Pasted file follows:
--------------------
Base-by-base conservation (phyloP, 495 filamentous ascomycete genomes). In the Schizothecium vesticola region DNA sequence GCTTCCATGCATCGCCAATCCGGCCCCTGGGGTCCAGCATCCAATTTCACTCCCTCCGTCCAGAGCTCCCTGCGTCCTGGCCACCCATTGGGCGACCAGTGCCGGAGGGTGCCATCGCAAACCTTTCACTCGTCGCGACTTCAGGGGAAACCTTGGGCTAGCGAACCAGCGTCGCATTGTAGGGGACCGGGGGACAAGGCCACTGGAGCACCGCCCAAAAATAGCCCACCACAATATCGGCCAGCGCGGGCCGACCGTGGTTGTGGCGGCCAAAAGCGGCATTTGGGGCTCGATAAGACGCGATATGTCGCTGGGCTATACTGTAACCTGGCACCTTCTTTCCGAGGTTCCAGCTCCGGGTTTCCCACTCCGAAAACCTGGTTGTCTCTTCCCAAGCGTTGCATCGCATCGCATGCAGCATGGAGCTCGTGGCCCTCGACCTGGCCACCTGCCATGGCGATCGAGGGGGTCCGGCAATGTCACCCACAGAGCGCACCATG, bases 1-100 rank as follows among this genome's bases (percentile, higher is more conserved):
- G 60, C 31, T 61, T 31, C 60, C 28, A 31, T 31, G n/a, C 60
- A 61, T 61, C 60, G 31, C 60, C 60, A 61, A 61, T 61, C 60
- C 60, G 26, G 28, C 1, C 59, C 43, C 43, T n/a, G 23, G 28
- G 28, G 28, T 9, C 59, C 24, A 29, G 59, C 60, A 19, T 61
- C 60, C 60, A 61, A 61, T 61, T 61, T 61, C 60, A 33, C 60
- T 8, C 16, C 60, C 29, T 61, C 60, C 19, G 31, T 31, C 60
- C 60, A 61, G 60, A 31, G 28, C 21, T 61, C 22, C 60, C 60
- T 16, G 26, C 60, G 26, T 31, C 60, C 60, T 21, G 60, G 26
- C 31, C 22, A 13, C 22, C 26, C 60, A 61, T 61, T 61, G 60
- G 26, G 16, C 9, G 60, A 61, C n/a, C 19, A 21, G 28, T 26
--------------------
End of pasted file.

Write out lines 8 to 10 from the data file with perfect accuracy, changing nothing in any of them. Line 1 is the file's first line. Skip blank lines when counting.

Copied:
- C 60, A 61, G 60, A 31, G 28, C 21, T 61, C 22, C 60, C 60
- T 16, G 26, C 60, G 26, T 31, C 60, C 60, T 21, G 60, G 26
- C 31, C 22, A 13, C 22, C 26, C 60, A 61, T 61, T 61, G 60